OCR A Level Biology:复习笔记2.5.8 Osmosis in Animal & Plant Cells

Osmosis in Animal & Plant Cells

Osmosis in animal cells

  • Animal cells can lose and gain water as a result of osmosis
  • As animal cells do not have a supporting cell wall (unlike plant cells), the results of this loss or gain of water on the cell are severe

Animal cells losing water

  • If an animal cell is placed in a solution with a lower water potential than the cell (such as a concentrated sucrose solution)
  • Water will leave the cell through its partially permeable cell surface membrane by osmosis and the cell will shrink and shrivel up
    • This is crenation (the cell has become crenated), which is usually fatal for the cell

     

  • Crenation occurs when the cell is in a hypertonic environment (the solution outside of the cell has a higher solute concentration than the inside of the cell)

Animal cells gaining water

  • If an animal cell is placed in pure water or a dilute solution, water will enter the cell through its partially permeable cell surface membrane by osmosis, as the pure water or dilute solution has a higher water potential
  • The cell will continue to gain water by osmosis until the cell membrane is stretched too far and the cell bursts (cytolysis), as it has no cell wall to withstand the increased pressure created
    • This is fatal for the cell

     

  • Lysis occurs when the cell is in a hypotonic environment (the solution outside of the cell has a lower solute concentration than the inside of the cell)
  • This is why a constant water potential must be maintained inside the bodies of animals

Animal cells in isotonic environments

  • If an animal cell is in an isotonic environment (the solution outside of the cell has the same solute concentration as the inside of the cell)
  • The movement of water molecules into and out of the cell occurs at the same rate (no net movement of water) and there is no change to the cells

Effect of osmosis on animal cells

Osmosis in plant cells

  • Like animal cells, plants cells can also lose and gain water as a result of osmosis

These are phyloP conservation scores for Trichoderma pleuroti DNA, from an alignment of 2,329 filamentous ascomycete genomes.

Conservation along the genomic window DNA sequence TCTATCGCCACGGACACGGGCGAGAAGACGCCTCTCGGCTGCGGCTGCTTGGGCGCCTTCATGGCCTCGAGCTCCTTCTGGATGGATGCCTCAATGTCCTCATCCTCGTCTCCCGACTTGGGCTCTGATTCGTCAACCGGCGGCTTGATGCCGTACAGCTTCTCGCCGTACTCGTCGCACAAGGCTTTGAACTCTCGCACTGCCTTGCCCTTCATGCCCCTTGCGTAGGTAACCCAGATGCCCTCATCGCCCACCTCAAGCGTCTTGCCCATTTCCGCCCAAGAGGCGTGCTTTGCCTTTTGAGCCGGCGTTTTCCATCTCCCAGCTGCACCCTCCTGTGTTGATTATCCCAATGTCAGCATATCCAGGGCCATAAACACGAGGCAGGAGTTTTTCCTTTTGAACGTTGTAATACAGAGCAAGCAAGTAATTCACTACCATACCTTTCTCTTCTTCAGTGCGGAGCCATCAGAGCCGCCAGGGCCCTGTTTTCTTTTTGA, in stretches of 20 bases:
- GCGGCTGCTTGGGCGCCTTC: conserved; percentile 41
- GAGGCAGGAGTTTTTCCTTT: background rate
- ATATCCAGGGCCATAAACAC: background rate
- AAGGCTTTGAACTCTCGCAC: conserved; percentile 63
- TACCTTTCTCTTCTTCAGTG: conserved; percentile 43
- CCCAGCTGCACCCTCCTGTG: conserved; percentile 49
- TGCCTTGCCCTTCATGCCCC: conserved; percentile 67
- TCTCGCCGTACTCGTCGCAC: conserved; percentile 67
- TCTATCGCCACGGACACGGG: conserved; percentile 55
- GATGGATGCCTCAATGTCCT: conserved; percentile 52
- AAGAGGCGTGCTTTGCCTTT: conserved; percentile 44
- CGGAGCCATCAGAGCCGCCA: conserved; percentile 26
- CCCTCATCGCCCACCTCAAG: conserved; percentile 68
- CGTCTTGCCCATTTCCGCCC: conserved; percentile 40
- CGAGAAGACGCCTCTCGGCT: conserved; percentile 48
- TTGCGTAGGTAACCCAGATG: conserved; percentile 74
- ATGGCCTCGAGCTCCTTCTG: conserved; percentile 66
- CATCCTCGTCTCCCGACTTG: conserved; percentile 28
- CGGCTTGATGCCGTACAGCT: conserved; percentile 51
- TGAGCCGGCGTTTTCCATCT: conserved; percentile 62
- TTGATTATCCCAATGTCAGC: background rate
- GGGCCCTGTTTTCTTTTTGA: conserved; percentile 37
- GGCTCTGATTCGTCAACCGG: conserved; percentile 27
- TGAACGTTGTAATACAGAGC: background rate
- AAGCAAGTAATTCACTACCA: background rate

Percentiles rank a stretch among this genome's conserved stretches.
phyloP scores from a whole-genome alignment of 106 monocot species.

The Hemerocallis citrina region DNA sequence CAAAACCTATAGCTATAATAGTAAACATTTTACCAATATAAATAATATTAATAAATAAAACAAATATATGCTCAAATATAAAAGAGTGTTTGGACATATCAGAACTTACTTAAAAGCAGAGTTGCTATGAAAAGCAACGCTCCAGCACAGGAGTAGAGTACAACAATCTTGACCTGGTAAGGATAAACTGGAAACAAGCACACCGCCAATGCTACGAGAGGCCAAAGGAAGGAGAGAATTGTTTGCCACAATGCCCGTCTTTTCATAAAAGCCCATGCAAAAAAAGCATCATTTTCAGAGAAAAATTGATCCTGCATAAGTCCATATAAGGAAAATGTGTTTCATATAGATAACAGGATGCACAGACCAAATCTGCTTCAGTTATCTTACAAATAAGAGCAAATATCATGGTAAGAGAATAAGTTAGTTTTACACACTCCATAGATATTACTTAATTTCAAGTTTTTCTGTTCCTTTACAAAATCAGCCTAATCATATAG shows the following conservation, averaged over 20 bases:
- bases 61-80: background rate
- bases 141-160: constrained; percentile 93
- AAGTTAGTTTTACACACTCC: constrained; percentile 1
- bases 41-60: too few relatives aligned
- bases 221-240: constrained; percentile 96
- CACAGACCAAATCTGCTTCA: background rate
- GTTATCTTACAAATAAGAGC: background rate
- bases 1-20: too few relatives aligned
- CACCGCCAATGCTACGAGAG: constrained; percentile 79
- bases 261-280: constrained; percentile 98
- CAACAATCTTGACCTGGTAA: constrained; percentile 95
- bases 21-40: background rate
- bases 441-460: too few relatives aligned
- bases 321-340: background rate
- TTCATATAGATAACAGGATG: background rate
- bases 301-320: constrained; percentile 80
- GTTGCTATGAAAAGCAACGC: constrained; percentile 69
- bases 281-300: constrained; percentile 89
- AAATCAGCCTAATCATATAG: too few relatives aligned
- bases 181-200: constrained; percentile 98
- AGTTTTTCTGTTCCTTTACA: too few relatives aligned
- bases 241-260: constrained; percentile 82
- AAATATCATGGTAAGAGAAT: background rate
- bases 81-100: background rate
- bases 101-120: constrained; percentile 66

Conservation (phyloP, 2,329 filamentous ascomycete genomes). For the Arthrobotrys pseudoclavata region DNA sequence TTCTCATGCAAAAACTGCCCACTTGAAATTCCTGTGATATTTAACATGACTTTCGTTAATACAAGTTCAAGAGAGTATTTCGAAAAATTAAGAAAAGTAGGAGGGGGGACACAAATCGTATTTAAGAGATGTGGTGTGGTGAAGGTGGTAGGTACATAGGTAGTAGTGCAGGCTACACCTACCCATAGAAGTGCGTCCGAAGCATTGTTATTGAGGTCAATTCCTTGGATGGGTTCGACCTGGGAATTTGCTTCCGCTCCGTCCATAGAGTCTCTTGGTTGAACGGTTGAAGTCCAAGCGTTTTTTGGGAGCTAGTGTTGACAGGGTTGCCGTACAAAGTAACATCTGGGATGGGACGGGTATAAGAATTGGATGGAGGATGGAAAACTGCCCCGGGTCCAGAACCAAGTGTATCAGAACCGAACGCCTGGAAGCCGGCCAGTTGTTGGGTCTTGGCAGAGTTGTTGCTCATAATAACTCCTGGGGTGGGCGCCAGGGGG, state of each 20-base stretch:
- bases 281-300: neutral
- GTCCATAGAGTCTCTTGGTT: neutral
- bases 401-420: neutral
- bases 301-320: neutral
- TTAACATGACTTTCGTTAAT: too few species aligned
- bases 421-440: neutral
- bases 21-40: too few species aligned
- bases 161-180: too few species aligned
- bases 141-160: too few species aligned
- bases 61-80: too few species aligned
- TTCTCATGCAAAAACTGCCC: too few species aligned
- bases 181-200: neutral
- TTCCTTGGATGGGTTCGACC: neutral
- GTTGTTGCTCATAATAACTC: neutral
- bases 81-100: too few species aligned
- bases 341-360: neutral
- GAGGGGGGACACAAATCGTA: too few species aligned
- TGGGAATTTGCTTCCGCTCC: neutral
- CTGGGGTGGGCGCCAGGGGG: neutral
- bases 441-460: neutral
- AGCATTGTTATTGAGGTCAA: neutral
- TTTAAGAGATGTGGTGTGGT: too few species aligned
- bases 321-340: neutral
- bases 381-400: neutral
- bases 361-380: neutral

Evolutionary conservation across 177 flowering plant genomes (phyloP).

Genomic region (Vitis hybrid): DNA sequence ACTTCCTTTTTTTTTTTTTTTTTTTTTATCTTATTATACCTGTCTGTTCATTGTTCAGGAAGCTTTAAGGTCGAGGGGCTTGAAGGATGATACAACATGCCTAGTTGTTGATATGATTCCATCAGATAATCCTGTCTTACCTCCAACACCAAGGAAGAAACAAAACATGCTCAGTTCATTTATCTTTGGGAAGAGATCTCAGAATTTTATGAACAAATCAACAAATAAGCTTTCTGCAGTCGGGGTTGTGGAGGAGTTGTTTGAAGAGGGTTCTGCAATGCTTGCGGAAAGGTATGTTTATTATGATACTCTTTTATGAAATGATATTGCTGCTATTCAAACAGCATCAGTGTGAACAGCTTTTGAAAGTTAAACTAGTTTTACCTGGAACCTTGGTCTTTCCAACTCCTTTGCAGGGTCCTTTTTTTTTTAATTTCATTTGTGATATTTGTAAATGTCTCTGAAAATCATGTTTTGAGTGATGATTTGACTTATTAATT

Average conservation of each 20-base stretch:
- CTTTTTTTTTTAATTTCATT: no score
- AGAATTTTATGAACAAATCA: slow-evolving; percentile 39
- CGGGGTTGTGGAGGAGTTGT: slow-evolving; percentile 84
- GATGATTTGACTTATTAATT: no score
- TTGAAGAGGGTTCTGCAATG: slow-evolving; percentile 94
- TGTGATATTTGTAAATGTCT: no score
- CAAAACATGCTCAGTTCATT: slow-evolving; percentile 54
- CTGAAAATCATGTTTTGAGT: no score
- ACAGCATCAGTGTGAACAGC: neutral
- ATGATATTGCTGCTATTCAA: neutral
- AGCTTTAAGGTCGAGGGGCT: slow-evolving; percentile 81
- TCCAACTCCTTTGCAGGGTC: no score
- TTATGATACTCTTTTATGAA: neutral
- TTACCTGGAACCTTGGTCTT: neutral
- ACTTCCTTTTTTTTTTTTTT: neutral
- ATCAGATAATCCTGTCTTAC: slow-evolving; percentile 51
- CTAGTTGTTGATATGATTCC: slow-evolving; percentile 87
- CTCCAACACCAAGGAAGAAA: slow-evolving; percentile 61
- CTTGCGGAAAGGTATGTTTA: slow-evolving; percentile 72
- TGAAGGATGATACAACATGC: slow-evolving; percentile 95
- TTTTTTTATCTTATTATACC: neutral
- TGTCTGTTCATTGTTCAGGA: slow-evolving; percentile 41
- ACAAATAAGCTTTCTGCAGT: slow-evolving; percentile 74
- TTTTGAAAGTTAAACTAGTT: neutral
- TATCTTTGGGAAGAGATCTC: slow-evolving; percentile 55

• As plant cells have a supporting cell wall, the results of this loss or gain of water on the cell are less severe than in animal cells

Plant cells losing water

  • If a plant cell is placed in a solution with a lower water potential than the plant cell (such as a concentrated sucrose solution), water will leave the plant cell through its partially permeable cell surface membrane by osmosis
  • As water leaves the vacuole of the plant cell, the volume of the plant cell decreases
  • The protoplast gradually shrinks and no longer exerts pressure on the cell wall
  • As the protoplast continues to shrink, it begins to pull away from the cell wall
  • This process is known as plasmolysis – the plant cell is plasmolysed

Plasmolysis of a plant cell that has been placed in a solution with a lower water potential than the cell itself

Plant cells gaining water

  • If a plant cell is placed in pure water or a dilute solution, water will enter the plant cell through its partially permeable cell surface membrane by osmosis, as the pure water or dilute solution has a higher water potential than the plant cell
  • As water enters the vacuole of the plant cell, the volume of the plant cell increases
  • The expanding protoplast (living part of the cell inside the cell wall) pushes against the cell wall and pressure builds up inside the cell – the inelastic cell wall prevents the cell from bursting
  • The pressure created by the cell wall also stops too much water from entering and this also helps to prevent the cell from bursting
  • When a plant cell is fully inflated with water and has become rigid and firm, it is described as fully turgid
  • This turgidity is important for plants as the effect of all the cells in a plant being firm is to provide support and strength for the plant – making the plant stand upright with its leaves held out to catch sunlight
  • If plants do not receive enough water the cells cannot remain rigid and firm (turgid) and the plant wilts

Osmosis of water into a plant cell

Comparing & Contrasting the Movement of Water by Osmosis in Plant & Animal Cells Table

Exam Tip

Be careful with your scientific terminology – animal cells do not plasmolyse because they do not have a cell wall. In a solution with a lower water potential than the cell itself, animal cells will shrink. Plasmolysis only occurs in plant cells.Remember – plant cell membranes are composed of a phospholipid bilayer and are partially permeable (only certain molecules can cross), whereas plant cell walls are made of cellulose and are freely (fully) permeable. Thus, in a plasmolysed cell, the external solution will be exerting pressure on the protoplast (there is not an empty space between the cell wall and protoplast).

 

 

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